The development of lithospheric keels beneath the earliest continents: time constraints using PGE and Re–Os isotope systematics
Published:January 01, 2002
D. G. Pearson, G. J. Irvine, R. W. Carlson, M. G. Kopylova, D. A. Ionov, 2002. "The development of lithospheric keels beneath the earliest continents: time constraints using PGE and Re–Os isotope systematics", The Early Earth: Physical, Chemical and Biological Development, C. M. R. Fowler, C. J. Ebinger, C. J. Hawkesworth
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Continued studies of xenolith suites found in kimberlites on and around the Kaapvaal Craton, together with those from newly discovered localities on other cratons, are providing new insights into the generation and evolution of the Earth’s oldest continents. Comparison of modal abundance data with melt depletion models, together with trace element and isotope systematics in Kaapvaal low-temperature peridotites, suggest that much or all of the diopside and garnet in these rocks may have formed significantly after initial melt depletion. The Re-Os isotope system has been instrumental in providing an improved understanding of the timing of the formation of cratonic lithospheric keels. New studies that focus on carefully selected whole-rock peridotites and use combined platinum group element (PGE) and Re-Os isotope analysis provide better constraints on the significance of Re-Os model ages. The large database of Re-Os isotope analyses for peridotites for the Kaapvaal Craton indicate formation of significant amounts of lithospheric mantle in Neoarchaean time, associated with voluminous mafic magmatism. Formation of lithospheric mantle in Neoarchean time (3.0–2.5 Ga) follows the cessation of major crustal differentiation events at c. 3.1 Ga and marks the onset of craton stabilization. Some lithospheric mantle was produced in Palaeo- to Mesoarchaean time (3.8–3.0 Ga) in southern Africa, which preserved ancient crustal fragments. Large-scale preservation of Archaean continental masses was effective only after the formation of substantial, buoyant, rigid, deep lithospheric keels and their stabilization in Neoarchean time. Formation of lithospheric mantle beneath the surrounding Proterozoic crustal regions occurred in Mesoproterozoic time, with lower degrees of mantle melting than associated with the cratonic peridotites. This circum-cratonic mantle is of similar age to the oldest overlying crust and has been coupled to the margins of the craton since its formation. Major magmatic events, some coincident with the formation of circumcratonic mantle, added new lithosphere to the Kaapvaal mantle root but failed to destroy it. The mechanically strong, buoyant lithospheric keels beneath cratons protect their crust from subduction and recycling over 3 Ga time periods.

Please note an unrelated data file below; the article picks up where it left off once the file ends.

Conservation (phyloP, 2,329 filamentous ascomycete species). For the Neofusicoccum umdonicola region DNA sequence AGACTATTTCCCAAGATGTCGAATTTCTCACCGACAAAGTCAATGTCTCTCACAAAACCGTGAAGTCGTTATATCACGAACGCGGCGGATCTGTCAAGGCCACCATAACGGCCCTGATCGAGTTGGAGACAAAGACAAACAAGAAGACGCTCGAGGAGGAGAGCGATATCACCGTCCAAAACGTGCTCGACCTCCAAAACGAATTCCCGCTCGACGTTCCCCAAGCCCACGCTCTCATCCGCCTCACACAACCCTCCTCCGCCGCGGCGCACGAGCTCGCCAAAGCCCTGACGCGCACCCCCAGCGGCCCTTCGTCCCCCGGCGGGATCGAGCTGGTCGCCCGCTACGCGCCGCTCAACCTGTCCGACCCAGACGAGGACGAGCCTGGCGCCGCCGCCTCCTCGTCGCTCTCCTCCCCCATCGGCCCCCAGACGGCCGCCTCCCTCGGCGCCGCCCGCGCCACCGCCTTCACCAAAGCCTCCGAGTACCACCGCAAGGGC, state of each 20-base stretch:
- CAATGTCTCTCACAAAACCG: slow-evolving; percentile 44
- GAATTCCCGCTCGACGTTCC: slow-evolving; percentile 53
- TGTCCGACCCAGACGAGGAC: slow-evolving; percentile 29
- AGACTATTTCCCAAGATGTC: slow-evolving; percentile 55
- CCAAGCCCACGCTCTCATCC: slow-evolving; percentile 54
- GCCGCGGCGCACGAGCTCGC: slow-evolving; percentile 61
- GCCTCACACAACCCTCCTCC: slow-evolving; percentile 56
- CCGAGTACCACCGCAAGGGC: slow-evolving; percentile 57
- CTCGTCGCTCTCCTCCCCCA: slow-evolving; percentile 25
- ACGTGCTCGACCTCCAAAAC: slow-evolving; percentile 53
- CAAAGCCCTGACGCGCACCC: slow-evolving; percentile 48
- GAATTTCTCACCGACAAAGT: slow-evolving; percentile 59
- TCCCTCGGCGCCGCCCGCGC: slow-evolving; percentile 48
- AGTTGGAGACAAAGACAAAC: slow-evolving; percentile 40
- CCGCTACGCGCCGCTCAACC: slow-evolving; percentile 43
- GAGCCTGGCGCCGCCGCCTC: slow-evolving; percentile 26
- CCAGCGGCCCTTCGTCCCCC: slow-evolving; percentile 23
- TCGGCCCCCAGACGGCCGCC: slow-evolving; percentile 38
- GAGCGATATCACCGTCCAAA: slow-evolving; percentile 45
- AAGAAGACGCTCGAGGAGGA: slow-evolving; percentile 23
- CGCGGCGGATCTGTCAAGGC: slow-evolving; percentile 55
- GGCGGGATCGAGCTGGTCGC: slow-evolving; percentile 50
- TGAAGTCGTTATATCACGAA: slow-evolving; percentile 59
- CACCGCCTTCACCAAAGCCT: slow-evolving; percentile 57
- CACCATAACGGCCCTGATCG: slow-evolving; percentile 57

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The Early Earth: Physical, Chemical and Biological Development
This volume contains a series of papers that cover a wide range of aspects, including geophysics, structure and tectonics, atmosphere, origin of life, biosphere, deep mantle geochemistry, early oceans, microbial ecology, on the development of the Earth in the first 2000 Ma of its history.The aim of this publication is to facilitate future discussions and understanding of this area of research.
This book is divided into three parts:
Geophysical and petrological constraints on Archaean lithosphere
Models of cratonic evolution and modification
Constraints on the Archaean environment
Subjects covered include the chemical and biological controls on the atmosphere and oceans, early controls on the carbon cycle and photosynthesis, petrologic, isotopic, tectonic and seismic evidence for the composition and structure of Archaean lithosphere.
This volume should be of interest to geologists and geophysicists who work on the Archaean, and students at all levels.